Inhabitat Interview with William McDonough

Excerpt:

INHABITAT INTERVIEW: Green Architect & Cradle to Cradle Founder William McDonough

INHABITAT: What inspired you to write ‘Cradle to Cradle’ (the book) and launch the Cradle to Cradle system?

William McDonough: From an early age, I was fascinated by differing attitudes towards resources. Growing up in Japan and Hong Kong, I was given my first look at complete material cycles, where waste becomes food, and resources like water are limited and precious. This contrasted greatly with the wastefulness I witnessed when my family moved to the United States, and that difference in attitude left a great impression on me. As a young architect, my thinking continued to evolve. I incorporated elements like solar energy into my designs and began to look closely at the sourcing of materials, but Cradle to Cradle really came to fruition when I met Dr. Michael Braungart. Together we developed the Cradle to Cradle philosophy, which we articulated in Cradle to Cradle: Remaking the Way We Make Things, which came out in 2002.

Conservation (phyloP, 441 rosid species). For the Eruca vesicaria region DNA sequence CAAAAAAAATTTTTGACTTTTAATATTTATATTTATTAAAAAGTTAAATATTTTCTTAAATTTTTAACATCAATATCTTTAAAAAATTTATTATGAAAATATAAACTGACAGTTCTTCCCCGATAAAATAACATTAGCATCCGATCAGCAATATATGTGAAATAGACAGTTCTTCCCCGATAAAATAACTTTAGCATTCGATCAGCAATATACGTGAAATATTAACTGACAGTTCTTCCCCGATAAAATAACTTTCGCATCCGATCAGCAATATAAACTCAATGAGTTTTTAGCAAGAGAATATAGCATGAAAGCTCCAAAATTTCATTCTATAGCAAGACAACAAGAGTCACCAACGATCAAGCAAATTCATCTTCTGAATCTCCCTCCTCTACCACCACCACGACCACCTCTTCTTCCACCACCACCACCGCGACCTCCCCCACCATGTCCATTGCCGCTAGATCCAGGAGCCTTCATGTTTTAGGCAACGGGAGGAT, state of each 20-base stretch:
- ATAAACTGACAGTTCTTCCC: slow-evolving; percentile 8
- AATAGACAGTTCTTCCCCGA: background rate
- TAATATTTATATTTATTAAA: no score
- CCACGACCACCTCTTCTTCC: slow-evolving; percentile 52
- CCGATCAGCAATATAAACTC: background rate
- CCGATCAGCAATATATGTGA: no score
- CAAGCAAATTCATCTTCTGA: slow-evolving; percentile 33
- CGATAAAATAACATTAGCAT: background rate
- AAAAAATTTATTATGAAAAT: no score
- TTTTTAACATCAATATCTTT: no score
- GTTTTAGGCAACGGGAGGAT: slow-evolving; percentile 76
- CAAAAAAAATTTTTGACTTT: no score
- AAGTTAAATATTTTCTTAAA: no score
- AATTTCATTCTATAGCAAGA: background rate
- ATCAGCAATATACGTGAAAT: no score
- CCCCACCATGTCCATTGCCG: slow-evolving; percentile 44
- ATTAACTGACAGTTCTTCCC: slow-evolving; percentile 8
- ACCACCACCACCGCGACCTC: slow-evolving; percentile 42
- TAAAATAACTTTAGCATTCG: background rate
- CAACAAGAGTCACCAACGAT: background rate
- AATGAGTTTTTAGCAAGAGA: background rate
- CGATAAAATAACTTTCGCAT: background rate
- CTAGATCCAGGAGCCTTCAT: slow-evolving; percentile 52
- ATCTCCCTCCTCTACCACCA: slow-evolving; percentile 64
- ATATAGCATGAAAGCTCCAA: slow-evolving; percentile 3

INHABITAT: Can you explain how the Cradle to Cradle rating system works – both from the perspective of manufacturers and consumers?

William McDonough: Cradle to Cradle products Certification goes beyond the definition of a rating system or a binary pass/fail seal of approval. Cradle to Cradle is a process for managing the total quality of a product and an engine for business innovation, taking into consideration not only environmental impact but also safety, health and social responsibility. The certification is a continuous and rigorous process, and participating companies hope to move their Basic products toward the achievement of Gold, Silver or Platinum. No single company product has yet achieved Platinum.

Certification takes into account five dimensions: materials as nutrients for safe continuous cycling; development of systems to safely close the loop on our biological and technical nutrients; power all operations with 100% renewable energy; regard water as a precious resource; and finally respect for all people and natural systems.

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